May 9, 1990--NHL grants approval for George and Gordon Gund to sell the Minnesota North Stars in return for the rights to an expansion franchise in the Bay Area, to begin play in the 1991-92 season.
June 26, 1990--Official "ground-breaking ceremonies" take place for San Jose Arena as city and team officials (including Sharks Owner George Gund, Mayor Tom McEnery and Council Member Jim Beall) and celebrities (including Peggy Fleming-Jenkins) moved the first bit of earth with ceremonial golden shovels.
July 30, 1990-- "Name the Team" sweepstakes ends with more than 5,700 entries accounting for more than 2,300 different nicknames. Entries were submitted from 47 U.S. states, every Canadian province and from as far away as Italy. In a random drawing, Allen Speare, an attorney from San Jose, was the grand prize winner of a trip to the 1991 NHL All-Star Game. The most popular names (alphabetically): Blades, Breakers, Breeze, Condors, Fog, Gold, Golden Gators, Golden Skaters, Grizzlies, Icebreakers, Knights, Redwoods, Sea Lions, Sharks and Waves.
Sept. 6, 1990--Club officials announce the Bay Area franchise will be known as the "Sharks." A saw-toothed typeface was unveiled as a secondary usage trademark. The team's official logo, colors and uniform design will be displayed at a later date.
Sept. 13, 1990--Sharks Co-owner George Gund and San Jose Mayor Tom McEnery announce that the South Bay city will be the permanent home of the NHL franchise. The Sharks will play two years at the Cow Palace in Daly City before moving to a new 18,000-seat arena in downtown San Jose for the 1993-94 season.
Nov. 20, 1990--Interest earned from Sharks season ticket deposits buys more than 500 turkeys to be donated to needy families in the Santa Cruz area, many of whom were victims of the October, 1989, Loma Prieta earthquake.
Dec. 12, 1990--San Jose City Council approves agreement that grants the Sharks management of the San Jose Arena. The council also set its capital expenditures at $125 million for design and construction of the arena, which will seat approximately 18,000 for hockey, 19,000 for basketball and 20,000 for selected other events. The Sharks will contribute an additional $17-20 million for arena amenities. Opening of the arena is scheduled for September, 1993.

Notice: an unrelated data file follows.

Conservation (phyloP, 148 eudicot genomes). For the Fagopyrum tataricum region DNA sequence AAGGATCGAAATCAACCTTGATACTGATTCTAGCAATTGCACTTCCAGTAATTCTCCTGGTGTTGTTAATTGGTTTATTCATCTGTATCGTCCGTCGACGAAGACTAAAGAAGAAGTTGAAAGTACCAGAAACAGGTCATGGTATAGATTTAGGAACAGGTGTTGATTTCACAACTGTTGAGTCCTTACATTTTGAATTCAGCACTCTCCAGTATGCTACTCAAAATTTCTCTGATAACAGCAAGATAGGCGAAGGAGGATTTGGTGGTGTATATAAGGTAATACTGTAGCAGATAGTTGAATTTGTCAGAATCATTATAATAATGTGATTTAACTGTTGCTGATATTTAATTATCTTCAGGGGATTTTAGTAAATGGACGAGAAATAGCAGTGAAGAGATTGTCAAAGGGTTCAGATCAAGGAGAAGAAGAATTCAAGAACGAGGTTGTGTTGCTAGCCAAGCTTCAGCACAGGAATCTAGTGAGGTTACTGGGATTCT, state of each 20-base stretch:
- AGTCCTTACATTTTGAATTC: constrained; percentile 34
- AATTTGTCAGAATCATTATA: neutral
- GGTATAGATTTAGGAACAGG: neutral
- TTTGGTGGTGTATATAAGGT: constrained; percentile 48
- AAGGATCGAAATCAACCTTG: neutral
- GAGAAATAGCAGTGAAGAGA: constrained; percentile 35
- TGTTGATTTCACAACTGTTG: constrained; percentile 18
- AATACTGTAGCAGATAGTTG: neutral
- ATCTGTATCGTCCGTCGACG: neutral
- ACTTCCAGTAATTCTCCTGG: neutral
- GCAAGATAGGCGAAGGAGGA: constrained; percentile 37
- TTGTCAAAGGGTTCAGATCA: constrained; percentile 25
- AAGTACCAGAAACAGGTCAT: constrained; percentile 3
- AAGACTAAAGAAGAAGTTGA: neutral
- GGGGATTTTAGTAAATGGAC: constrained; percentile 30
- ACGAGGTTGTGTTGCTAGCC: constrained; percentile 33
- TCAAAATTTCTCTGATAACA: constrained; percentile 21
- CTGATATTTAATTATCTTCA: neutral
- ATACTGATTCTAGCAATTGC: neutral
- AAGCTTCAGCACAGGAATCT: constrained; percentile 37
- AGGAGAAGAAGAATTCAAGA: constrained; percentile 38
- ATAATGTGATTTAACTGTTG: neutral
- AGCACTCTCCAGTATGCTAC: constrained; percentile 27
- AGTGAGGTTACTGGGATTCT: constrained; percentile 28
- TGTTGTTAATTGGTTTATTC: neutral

Feb. 12, 1991--Team colors are unveiled: Pacific teal, gray, black and white. The Sharks official crest and uniform design are on display for the first time. The team's home and road jerseys are unveiled by Co-owner George Gund and hockey legend Gordie Howe.
March 30, 1991--A two-year agreement with the Kansas City Blades (International Hockey League) is announced, making that club the Sharks player development affiliate.
April 12, 1991--George Kingston named the first head coach in franchise history.
May 21, 1991--Sharks granted Official Franchise Status by the National Hockey League after paying the balance of a $50 million entrance fee.
May 30, 1991--The Sharks obtain their first players--34 in all--by participating in the dispersal draft and expansion draft
June 22, 1991--Sharks participate in their first NHL Entry Draft, selecting right wing Pat Falloon (Spokane, WHL) with their first selection (second overall).
Oct. 4, 1991--First game in club history at Vancouver ends in a 4-3 loss, after Sharks rally for three goals in the final period to tie the score. Vancouver's Trevor Linden scores the game-winner with 19 seconds remaining. Craig Coxe scores the first goal in club history at 4:09 of the third period on assists from Mark Pavelich and Neil Wilkinson.
Oct. 8, 1991--At the Cow Palace, the Sharks record their first victory, 4-3, over Calgary as Kelly Kisio breaks a tie score on a power-play goal with 3:15 left in regulation.
Nov. 30, 1991--At Calgary, Sharks earn first road victory, 2-1, on goals by Steve Bozek and David Bruce. Jeff Hackett's shutout bid is spoiled by Calgary's Gary Suter at 18:31 of third period.
Jan. 18, 1992--Doug Wilson becomes the first Sharks player to represent San Jose in the NHL All-Star game when he skates for the Campbell Conference squad in Philadelphia. It is Wilson's seventh All-Star Game appearance.
April 1-11, 1992--Sharks inaugural season suspended by National Hockey League Players' Association strike, the first in league history.
April 15, 1992--"S.J. Sharkie," the Sharks newly named mascot is officially introduced by bungee jumping from the Cow Palace rafters during the first intermission of a game against Calgary. Initially presented on January 28, the mascot's official name was determined by Sharks fans after a "Name the Mascot" contest produced the moniker.
April 23, 1992--Jeff Hackett selected as team's inaugural-season Most Valuable Player in voting by a panel of Bay Area media.
May 12, 1992--The Kansas City Blades, the Sharks development affiliate, capture the International Hockey League's Turner Cup, symbolic of the league championship, with a 4-0 series sweep over the Muskegon Lumberjacks (Pittsburgh Penguins affiliate).